Warning of a rise in extremism and political violence, Biden told service members and their families that that “every generation has to fight” to preserve U.S. democracy.
“That’s why the terrorists targeted us in the first place – our freedom, our openness, our institutions. They failed. But we must remain vigilant,” he said.
First lady Jill Biden laid a wreath at the 9/11 memorial at the Pentagon, where a giant American flag hung over the side of the building. Earlier, bells tolled, and musicians played taps at 9:37 a.m., the time when one of the hijacked jets hit the military headquarters.
“As the years go by, it may feel that the world is moving on or even forgetting what happened here on Sept. 11, 2001,” but the Defense Department will always remember, Secretary Lloyd Austin said. He deployed to Iraq in the war that followed the attack.
Harris’ husband, Doug Emhoff, laid a wreath at the Flight 93 National Memorial near Shanksville, Pennsylvania, where another plane crashed after passengers tried to storm the cockpit. Earlier Monday at the memorial, a rabbi from Pittsburgh’s Tree of Life synagogue, where a gunman killed 11 worshippers in 2018, called for ensuring that younger people know about 9/11.
“With memory comes responsibility, the determination to share our stories with this next generation, so that through them, our loved ones continue to live,” Rabbi Jeffrey Myers said. The memorial is offering a new educational video, virtual tour and other materials for classroom use.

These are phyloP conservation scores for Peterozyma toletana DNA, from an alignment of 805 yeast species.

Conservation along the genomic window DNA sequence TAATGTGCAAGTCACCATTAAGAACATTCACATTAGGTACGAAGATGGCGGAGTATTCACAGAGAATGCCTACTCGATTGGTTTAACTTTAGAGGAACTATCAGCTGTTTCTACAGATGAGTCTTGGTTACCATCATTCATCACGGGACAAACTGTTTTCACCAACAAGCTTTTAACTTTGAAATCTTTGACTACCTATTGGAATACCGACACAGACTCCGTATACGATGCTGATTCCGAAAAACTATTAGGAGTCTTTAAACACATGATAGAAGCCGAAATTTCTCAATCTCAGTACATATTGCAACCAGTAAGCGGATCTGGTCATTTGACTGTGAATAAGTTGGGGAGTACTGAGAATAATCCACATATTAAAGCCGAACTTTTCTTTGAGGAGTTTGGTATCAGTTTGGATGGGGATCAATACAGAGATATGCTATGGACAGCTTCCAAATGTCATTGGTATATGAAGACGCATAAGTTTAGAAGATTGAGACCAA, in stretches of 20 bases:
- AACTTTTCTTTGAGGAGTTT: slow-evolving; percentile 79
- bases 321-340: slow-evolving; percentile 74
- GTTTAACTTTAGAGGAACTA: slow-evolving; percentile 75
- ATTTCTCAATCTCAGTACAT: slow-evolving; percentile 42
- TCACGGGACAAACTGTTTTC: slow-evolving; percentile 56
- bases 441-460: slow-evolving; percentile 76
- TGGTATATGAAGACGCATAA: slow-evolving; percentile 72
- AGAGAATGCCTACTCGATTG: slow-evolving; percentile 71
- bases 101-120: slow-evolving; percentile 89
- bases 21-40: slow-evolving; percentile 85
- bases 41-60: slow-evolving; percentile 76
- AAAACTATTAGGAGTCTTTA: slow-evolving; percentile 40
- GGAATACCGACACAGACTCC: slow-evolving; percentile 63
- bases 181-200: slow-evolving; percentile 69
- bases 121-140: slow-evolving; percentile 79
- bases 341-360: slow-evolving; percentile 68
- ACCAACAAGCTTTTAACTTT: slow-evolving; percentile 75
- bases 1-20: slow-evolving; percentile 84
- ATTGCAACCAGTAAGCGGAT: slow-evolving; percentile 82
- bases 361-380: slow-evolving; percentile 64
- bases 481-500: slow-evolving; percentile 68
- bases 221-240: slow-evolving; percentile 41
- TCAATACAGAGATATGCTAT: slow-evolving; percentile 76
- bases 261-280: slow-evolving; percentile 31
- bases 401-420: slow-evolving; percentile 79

Many Americans did volunteer work on what Congress has designated both Patriot Day and a National Day of Service and Remembrance. Others gathered for anniversary events at memorials, firehouses, city halls, campuses and elsewhere.
In Iowa, a march set off at 9:11 a.m. Monday from suburban Waukee to the state Capitol in Des Moines. In Columbus, Indiana, observances include a remembrance message sent to police, fire and EMS radios. New Jersey’s Monmouth County, which was home to some 9/11 victims, this year made Sept. 11 a holiday for county employees so they could attend commemorations.
Pepperdine University’s campus in Malibu, California, displayed one American flag for each victim, plus the flags of every other country that lost a citizen on 9/11. Reflecting the tragedy’s scope, U.N. General Assembly President Dennis Francis exhorted world nations Monday to counter extremism, build tolerance, “join hands and say never again.”
Fenton, Missouri, is more than 650 miles (1,050 kilometers) from the attack sites. But the St. Louis suburb, population 4,000, holds an anniversary ceremony at a memorial that includes steel from the World Trade Center’s fallen twin towers and a plaque honoring Jessica Leigh Sachs, a 9/11 victim with relatives in town.
“We’re just a little bitty community,” Mayor Joe Maurath said ahead of the anniversary, but “it’s important for us to continue to remember these events. Not just 9/11, but all of the events that make us free.”
Associated Press journalists Julie Walker and Deepti Hajela in New York; Seung Min Kim in Anchorage, Alaska; Tara Copp in Washington and Michael Rubinkam in northeastern Pennsylvania contributed to this report.